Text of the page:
Why One Cruise Line Gives Passenger Names To The FBI

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Years ago, cruising was mainly thought of as something which appealed to seniors who were presumed to be using their walkers to toddle back and forth between the shuffleboard court and the buffet. But these days, cruise lines work hard to dispel that image and make it clear that when you step aboard a modern cruise ship, there’s something for everyone, including the kiddies. But during this week’s Cruise 360 conference — held in Fort Lauderdale’s Broward County Convention Center — it was revealed just how far Royal Caribbean Cruise Line will go to make sure that the children of their passengers are as safe as possible.

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Freed says it is of the utmost importance to Royal Caribbean that their youngest passengers be kept safe. Photo: Royal Caribbean

How They Are Keeping Kids Safe

During a popular event known as “The Hot Seat,” Vicki Freed — the senior vice president of sales and trade support for Royal Caribbean International — spoke to a crowd made up largely of travel agents. And it was during this session that she revealed something which likely came as a surprise to many in the room. “One sensitive issue that I think is important for agents to know,” Travel Pulse quotes her as having said, “is that 30 days before every sailing, we release our entire [passenger] manifest to the FBI. They do a complete scraping to see if we have any registered child offenders who are sailing on our ships.”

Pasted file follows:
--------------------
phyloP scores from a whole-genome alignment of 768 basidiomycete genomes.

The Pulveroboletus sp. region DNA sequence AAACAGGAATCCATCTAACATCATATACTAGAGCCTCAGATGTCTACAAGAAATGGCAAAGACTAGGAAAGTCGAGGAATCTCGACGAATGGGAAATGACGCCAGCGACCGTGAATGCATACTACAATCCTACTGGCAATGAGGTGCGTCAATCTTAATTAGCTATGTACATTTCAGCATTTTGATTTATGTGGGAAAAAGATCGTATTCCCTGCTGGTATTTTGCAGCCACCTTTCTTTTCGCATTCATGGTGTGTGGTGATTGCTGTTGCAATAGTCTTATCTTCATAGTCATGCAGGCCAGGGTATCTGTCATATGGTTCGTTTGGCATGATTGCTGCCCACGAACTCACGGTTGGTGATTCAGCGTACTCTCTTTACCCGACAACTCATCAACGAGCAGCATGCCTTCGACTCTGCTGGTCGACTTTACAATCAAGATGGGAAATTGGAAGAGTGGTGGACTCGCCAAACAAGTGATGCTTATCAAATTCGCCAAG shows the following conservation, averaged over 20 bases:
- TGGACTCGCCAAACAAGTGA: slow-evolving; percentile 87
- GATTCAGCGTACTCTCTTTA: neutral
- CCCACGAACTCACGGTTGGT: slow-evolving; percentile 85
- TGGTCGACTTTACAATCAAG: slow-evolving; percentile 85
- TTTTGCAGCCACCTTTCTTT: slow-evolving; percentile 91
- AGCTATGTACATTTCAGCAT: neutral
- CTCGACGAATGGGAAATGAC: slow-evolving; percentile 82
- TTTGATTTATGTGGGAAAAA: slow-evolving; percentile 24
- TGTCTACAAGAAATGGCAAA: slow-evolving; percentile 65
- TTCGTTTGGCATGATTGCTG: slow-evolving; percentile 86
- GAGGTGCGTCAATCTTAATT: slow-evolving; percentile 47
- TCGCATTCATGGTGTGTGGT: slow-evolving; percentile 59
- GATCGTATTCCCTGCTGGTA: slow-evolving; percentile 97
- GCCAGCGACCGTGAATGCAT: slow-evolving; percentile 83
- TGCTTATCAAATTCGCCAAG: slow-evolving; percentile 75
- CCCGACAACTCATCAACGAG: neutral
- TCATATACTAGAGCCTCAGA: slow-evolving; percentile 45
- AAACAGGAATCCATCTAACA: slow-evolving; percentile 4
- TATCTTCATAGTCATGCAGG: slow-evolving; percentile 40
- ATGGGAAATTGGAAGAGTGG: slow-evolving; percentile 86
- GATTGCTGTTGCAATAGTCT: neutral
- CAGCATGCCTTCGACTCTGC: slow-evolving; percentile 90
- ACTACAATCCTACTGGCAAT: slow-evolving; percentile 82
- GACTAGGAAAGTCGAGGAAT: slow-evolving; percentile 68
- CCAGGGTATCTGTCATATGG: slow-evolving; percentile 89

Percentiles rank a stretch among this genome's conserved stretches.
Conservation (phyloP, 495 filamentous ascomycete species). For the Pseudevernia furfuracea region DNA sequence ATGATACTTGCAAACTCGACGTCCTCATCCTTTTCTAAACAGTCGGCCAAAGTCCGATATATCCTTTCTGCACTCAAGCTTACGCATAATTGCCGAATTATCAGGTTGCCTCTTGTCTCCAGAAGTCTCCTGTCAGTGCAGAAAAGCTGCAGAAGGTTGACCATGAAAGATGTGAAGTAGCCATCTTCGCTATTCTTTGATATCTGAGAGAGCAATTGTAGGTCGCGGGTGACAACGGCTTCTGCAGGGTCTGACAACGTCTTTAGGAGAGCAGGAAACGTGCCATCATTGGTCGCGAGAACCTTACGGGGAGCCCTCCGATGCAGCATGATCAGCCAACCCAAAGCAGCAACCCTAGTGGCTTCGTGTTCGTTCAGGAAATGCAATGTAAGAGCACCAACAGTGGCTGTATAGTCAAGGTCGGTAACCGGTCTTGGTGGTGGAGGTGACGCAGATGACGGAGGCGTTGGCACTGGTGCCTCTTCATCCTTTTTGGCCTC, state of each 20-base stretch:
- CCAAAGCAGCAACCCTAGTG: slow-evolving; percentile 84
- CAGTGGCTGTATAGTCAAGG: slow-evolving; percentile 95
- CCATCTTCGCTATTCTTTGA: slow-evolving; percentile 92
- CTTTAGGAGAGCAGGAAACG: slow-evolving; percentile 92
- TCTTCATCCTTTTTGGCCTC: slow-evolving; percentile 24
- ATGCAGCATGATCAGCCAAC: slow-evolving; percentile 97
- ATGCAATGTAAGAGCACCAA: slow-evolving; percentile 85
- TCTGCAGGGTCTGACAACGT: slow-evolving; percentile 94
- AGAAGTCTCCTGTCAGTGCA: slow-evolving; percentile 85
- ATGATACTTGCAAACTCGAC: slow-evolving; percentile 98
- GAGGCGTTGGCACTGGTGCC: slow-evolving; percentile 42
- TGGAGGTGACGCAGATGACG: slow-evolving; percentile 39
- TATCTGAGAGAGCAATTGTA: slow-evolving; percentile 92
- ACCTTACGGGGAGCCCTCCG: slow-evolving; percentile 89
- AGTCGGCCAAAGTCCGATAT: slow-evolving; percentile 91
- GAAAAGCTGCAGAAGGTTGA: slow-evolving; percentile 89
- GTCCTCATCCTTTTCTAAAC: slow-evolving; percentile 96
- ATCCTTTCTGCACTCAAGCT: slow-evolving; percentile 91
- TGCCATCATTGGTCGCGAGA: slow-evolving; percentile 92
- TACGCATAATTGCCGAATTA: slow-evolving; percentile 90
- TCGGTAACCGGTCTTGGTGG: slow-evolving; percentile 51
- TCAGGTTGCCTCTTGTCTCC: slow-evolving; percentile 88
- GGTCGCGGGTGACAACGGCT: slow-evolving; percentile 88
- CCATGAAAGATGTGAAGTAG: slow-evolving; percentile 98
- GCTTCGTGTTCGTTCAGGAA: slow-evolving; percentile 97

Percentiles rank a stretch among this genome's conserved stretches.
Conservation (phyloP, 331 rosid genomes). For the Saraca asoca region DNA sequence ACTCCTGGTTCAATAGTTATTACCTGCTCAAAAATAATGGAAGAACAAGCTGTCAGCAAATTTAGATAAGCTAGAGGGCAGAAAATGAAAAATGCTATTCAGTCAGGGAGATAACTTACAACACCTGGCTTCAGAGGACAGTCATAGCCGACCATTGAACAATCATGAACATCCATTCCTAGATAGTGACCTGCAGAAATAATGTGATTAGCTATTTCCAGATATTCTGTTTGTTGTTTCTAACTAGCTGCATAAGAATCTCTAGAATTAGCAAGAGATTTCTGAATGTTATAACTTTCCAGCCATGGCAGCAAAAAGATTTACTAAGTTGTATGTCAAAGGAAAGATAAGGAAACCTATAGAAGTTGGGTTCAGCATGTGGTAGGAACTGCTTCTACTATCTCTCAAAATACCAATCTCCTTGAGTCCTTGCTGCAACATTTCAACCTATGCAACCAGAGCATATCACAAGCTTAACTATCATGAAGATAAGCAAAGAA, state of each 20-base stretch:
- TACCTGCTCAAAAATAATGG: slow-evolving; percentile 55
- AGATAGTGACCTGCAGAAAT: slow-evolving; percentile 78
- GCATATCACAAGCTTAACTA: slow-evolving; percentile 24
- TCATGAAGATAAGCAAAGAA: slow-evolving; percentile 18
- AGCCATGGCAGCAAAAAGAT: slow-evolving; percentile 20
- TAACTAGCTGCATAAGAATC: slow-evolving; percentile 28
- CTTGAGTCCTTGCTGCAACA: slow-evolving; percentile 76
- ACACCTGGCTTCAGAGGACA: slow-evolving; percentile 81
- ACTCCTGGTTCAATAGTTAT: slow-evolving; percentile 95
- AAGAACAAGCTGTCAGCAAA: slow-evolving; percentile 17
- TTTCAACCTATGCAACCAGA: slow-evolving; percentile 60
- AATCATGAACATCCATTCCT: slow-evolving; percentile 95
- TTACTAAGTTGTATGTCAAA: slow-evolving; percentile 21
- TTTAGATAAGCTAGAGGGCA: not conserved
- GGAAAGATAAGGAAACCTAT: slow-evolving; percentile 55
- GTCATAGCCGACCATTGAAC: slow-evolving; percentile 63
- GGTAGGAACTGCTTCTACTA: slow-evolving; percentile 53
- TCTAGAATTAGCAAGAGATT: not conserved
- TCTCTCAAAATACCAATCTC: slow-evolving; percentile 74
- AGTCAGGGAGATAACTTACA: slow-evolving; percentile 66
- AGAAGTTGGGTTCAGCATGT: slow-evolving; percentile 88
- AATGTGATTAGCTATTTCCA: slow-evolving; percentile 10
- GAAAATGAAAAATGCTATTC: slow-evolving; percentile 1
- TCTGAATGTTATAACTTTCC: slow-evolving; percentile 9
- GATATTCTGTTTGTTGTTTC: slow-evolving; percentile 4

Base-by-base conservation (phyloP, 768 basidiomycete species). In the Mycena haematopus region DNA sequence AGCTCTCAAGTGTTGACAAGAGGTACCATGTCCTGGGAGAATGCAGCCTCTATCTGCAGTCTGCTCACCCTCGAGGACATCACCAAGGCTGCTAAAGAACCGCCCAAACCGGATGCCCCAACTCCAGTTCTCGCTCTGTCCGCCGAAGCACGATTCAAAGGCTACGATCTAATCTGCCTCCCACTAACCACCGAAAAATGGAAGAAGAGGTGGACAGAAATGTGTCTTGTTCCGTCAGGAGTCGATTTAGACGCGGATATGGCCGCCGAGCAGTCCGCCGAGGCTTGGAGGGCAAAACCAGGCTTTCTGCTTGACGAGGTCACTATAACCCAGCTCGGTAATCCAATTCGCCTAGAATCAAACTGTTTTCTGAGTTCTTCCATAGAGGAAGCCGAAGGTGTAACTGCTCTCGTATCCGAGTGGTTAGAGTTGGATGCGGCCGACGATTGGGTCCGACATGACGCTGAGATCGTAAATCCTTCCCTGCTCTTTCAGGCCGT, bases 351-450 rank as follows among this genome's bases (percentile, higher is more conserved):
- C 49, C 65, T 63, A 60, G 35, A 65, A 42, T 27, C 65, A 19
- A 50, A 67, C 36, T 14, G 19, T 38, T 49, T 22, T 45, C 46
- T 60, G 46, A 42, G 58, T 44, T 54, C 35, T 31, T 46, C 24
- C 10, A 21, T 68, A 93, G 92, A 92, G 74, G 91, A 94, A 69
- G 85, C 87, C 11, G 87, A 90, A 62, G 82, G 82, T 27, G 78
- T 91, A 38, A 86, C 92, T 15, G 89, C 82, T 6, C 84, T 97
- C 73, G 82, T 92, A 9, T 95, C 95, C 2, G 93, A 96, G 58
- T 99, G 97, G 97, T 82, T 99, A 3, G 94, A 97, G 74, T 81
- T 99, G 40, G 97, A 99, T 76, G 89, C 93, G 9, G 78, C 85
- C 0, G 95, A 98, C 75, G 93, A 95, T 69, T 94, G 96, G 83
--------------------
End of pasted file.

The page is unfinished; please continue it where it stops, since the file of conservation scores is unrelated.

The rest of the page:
READ MORE: Royal Caribbean Exec Reveals Industry Secret

In fact, the line believes strongly enough in keeping children safe that Freed told the travel agents, “We will protect your commission, but we ask these people not to sail with us because it’s important that all families feel safe and secure” while on board.

Freed went on to explain that the line’s commitment to safety, particularly when it comes to children, does not end there. She told the assembled agents that anyone involved in the various children’s programs which are available across the fleet has “a minimum” four-year college degree in either early childhood education or something equally relevant to the age of the children whose care is being place in their hands.


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